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I Gotta’ Be Free

Freedom is the soul’s longing in every human being.  Watch any two-year-old and they will let it be known that they long to be free!  Whatever limits, restricts, or corrects that small child will be met with harsh and swift opposition.  The older we get, the more that we push for personal space where we can do and be what we desire.

Stress develops when our longing to be free is met with rules, policies, or procedures that make us conform to another person’s requirements.  Long periods of confinement create angst in the mind and emotions.  Those who are required to work or live in tight spaces (such as the crew of a nuclear submarine) have to undergo significant mental tests to make sure that they are capable of that kind of situation. 

Our freedom for activity is also used for interaction with others.  Isolation is destructive.  Those who are incarcerated in “solitary” for long periods of time deal with various anxieties once they are free to be involved with the larger prison population.

Researchers have found little to suggest that extreme isolation is good for the psyche. In 1951 researchers at McGill University paid a group of male graduate students to stay in small chambers equipped with only a bed for an experiment on sensory deprivation. They could leave to use the bathroom, but that’s all.  They wore goggles and earphones to limit their sense of sight and hearing, and gloves to limit their sense of touch. The plan was to observe students for six weeks, but not one lasted more than seven days. Nearly every student lost the ability “to think clearly about anything for any length of time,” while several others began to suffer hallucinations. “One man could see nothing but dogs,” wrote one of the study’s collaborators, “another nothing but eyeglasses of various types, and so on.”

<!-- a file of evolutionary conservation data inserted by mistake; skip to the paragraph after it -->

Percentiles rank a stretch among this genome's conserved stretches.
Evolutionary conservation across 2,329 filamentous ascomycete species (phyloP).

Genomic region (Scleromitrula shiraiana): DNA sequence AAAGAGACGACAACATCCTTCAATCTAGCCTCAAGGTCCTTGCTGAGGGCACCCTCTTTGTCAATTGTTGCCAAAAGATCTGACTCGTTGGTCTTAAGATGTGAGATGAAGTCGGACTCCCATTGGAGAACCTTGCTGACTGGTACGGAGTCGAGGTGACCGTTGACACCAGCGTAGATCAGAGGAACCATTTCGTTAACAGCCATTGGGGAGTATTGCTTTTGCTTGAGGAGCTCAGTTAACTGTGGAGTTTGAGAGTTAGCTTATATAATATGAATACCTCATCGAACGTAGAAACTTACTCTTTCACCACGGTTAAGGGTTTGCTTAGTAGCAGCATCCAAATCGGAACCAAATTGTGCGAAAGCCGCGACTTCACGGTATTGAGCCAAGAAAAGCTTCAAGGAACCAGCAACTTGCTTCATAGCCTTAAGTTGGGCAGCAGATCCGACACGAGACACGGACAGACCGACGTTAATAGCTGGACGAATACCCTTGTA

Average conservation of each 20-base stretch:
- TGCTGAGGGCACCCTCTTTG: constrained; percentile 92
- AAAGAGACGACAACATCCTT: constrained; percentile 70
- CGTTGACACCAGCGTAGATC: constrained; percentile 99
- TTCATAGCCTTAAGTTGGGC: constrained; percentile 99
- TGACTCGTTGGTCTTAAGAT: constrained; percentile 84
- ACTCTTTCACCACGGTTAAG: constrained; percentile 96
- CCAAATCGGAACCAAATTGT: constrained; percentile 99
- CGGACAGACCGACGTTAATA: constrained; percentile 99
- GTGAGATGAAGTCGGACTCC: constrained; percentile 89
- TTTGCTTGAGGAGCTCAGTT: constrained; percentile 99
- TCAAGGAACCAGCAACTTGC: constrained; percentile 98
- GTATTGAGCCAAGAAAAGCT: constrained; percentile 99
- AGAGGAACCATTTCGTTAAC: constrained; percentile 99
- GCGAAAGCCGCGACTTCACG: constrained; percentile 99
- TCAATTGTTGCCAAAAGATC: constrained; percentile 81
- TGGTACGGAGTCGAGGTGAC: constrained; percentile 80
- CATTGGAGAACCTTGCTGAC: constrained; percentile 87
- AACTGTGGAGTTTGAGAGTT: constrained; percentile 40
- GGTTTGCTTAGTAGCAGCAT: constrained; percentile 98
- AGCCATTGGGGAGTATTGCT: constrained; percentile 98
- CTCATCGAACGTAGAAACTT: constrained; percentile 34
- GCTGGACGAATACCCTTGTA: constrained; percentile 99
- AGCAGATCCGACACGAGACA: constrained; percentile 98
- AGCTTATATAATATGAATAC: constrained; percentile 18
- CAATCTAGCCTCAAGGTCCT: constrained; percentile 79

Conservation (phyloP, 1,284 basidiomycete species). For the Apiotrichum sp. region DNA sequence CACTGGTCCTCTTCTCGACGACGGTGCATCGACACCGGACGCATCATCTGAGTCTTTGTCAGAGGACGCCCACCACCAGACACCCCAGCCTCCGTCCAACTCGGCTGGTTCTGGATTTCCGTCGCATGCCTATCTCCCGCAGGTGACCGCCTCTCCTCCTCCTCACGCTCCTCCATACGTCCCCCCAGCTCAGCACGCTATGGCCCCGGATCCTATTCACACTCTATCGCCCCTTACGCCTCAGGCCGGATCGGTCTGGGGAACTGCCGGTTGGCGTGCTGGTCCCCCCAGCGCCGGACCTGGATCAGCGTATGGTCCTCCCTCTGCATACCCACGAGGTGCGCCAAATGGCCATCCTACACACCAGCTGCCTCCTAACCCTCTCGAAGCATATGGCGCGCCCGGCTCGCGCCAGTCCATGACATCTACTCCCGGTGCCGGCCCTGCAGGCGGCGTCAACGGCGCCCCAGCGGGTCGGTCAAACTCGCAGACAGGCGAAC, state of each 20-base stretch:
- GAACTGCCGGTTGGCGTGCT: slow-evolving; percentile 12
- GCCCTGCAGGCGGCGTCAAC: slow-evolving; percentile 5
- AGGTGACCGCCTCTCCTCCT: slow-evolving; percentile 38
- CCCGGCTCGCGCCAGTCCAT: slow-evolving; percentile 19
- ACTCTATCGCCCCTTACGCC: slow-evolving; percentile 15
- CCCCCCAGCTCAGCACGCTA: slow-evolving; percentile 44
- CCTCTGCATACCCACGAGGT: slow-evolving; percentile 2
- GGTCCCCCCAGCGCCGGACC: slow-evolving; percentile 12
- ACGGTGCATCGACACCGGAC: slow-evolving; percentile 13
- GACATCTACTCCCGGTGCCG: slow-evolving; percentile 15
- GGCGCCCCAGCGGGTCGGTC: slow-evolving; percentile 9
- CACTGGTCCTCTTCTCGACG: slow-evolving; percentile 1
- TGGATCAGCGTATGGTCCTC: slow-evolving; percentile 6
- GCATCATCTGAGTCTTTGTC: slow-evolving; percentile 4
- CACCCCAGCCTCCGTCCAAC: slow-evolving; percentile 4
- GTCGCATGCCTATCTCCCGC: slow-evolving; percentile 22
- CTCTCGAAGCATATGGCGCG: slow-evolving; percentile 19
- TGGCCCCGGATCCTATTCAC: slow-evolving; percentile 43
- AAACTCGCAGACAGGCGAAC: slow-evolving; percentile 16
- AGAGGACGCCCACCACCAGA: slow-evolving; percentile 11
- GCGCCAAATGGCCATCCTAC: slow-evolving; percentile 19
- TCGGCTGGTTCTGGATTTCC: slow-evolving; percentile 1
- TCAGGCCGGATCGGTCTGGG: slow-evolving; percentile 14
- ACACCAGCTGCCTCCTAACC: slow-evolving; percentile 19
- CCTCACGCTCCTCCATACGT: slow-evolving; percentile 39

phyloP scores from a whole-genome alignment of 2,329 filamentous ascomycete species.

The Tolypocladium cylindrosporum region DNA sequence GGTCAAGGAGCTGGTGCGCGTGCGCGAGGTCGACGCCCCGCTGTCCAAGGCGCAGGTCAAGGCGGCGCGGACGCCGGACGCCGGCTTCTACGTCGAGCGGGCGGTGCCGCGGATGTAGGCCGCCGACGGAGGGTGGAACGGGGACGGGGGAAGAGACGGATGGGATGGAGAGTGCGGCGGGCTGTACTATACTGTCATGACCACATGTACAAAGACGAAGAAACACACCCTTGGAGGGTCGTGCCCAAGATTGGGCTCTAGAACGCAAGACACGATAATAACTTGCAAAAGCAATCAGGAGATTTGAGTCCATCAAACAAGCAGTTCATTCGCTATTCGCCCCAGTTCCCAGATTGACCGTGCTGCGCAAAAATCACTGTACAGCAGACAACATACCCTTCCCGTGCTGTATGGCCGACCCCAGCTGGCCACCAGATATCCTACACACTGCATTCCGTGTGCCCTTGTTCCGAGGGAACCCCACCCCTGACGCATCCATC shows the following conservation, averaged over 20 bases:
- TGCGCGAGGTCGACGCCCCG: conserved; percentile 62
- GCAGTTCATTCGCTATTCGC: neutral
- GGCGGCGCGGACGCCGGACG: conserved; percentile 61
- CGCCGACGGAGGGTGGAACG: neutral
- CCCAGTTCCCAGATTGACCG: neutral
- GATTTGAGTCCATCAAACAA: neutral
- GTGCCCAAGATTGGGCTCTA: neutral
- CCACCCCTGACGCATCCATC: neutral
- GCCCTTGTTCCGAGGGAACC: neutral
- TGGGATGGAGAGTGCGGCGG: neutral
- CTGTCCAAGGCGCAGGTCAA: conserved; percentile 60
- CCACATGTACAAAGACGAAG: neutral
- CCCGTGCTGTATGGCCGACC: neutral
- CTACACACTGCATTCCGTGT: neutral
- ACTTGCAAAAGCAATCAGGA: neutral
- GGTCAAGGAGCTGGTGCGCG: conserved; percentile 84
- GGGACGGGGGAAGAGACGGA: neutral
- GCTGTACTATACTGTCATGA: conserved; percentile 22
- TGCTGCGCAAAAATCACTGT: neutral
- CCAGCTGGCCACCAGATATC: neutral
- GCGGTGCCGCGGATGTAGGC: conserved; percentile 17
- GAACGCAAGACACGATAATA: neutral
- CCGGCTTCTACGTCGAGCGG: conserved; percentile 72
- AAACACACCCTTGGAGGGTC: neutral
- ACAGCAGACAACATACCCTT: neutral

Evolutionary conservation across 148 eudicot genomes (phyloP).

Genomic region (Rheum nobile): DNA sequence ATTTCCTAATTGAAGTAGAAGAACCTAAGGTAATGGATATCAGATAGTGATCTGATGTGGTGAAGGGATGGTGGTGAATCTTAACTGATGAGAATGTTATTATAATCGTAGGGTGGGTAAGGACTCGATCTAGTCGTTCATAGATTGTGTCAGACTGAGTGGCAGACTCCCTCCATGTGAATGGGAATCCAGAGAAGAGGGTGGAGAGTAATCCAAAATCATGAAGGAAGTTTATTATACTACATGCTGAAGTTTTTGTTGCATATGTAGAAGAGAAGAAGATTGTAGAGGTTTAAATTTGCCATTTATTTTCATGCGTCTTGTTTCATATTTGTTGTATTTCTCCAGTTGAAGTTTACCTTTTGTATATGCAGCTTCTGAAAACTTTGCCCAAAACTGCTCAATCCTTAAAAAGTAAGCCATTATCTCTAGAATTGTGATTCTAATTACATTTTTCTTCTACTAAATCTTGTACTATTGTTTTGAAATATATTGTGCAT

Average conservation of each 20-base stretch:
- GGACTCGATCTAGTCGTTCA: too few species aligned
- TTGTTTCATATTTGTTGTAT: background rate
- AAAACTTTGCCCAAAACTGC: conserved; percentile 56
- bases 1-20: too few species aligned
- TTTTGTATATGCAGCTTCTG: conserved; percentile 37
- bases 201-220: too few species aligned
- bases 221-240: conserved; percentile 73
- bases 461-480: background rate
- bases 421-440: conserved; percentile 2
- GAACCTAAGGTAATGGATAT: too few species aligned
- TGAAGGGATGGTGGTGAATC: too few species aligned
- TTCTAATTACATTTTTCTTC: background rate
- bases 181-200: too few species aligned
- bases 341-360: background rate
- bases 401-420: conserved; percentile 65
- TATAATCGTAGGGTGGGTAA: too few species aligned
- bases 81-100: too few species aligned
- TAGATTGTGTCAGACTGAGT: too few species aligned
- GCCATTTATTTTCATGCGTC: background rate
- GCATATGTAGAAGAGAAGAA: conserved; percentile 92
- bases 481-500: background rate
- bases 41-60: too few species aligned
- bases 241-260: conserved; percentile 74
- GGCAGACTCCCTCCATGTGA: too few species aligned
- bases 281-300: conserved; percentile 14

What are the effects on prisoners?  In short, not much better. Stuart Grassian, a board-certified psychiatrist and a former faculty member at Harvard Medical School, has interviewed hundreds of prisoners in solitary confinement. In one study, he found that roughly a third of solitary inmates were “actively psychotic and/or acutely suicidal.” Grassian has since concluded that solitary can cause a specific psychiatric syndrome, characterized by hallucinations; panic attacks; overt paranoia; diminished impulse control; hypersensitivity to external stimuli; and difficulties with thinking, concentration and memory. Some inmates lose the ability to maintain a state of alertness, while others develop crippling obsessions.


Freedom is a gift from God.  Our founders believed that concept and wrote those beliefs in our Declaration of Independence. The freedom we gain in Christ is to live for Him and to love others as He loved us.  You, my brothers and sisters, were called to be free. But do not use your freedom to indulge the flesh; rather, serve one another humbly in love.  (Gal. 5:13).